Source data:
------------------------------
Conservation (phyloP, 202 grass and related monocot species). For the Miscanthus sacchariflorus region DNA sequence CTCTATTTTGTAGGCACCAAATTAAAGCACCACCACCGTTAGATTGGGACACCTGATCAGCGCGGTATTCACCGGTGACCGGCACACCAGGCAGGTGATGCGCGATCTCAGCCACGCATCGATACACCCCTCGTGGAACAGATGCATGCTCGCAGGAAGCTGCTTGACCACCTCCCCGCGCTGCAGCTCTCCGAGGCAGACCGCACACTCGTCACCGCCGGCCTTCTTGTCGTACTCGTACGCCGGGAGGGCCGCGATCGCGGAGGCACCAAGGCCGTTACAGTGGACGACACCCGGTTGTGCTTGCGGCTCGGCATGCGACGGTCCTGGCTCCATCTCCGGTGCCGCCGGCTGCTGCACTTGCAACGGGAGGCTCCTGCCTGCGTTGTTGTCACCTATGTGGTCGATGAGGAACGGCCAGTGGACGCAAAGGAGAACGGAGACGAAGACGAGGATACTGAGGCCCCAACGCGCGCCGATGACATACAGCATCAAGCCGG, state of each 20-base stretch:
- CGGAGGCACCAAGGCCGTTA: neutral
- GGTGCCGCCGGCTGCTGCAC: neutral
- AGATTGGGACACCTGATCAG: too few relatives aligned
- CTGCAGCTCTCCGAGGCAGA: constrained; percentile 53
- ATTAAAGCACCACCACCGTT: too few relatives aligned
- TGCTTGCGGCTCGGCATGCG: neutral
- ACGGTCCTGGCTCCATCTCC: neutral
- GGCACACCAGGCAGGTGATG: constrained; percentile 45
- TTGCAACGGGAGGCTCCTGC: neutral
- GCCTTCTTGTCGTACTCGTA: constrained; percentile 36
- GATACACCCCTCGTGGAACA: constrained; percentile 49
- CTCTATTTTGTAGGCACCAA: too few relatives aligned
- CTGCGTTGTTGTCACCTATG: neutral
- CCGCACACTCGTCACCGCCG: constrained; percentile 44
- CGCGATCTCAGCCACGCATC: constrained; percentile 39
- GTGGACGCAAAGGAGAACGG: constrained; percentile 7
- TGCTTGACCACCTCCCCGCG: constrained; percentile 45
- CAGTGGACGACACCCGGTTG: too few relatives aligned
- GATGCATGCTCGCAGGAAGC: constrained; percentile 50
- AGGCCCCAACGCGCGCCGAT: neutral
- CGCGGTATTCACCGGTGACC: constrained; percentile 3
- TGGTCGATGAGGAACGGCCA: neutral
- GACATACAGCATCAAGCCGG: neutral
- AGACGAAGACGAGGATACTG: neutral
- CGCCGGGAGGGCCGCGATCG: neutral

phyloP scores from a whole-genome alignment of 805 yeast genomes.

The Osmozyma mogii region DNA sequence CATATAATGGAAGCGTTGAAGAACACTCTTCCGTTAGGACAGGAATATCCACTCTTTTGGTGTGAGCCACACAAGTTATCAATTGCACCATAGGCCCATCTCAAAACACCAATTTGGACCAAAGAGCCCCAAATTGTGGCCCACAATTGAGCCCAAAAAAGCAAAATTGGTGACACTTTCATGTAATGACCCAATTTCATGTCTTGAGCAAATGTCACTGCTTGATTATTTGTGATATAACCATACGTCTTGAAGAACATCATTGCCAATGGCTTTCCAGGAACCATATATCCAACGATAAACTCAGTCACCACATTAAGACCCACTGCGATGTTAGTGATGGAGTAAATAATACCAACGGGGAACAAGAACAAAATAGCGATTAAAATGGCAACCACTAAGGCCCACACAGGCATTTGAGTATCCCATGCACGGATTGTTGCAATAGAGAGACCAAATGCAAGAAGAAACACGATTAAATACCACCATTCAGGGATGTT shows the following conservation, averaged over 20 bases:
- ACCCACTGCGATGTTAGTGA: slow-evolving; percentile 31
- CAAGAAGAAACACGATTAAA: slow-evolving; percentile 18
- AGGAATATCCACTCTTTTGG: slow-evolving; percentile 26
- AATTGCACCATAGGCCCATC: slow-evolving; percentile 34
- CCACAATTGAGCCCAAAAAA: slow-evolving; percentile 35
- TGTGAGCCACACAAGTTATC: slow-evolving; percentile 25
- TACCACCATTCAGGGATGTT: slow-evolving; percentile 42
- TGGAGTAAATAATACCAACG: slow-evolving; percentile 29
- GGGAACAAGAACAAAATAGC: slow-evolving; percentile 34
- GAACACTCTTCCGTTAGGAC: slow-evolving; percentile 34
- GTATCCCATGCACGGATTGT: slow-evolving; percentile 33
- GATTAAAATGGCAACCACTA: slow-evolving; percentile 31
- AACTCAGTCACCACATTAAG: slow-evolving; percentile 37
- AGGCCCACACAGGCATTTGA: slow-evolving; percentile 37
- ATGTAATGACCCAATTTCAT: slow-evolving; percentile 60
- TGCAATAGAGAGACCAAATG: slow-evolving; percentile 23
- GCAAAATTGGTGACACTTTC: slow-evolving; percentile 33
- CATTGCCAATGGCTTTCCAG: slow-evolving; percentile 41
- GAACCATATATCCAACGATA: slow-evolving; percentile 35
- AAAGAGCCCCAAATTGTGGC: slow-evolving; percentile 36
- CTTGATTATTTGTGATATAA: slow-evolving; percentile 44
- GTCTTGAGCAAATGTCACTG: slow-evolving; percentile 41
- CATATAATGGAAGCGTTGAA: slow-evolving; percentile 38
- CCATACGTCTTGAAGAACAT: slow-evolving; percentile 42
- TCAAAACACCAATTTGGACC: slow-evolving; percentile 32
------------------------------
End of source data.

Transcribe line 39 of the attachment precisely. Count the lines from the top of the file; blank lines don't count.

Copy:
- GTATCCCATGCACGGATTGT: slow-evolving; percentile 33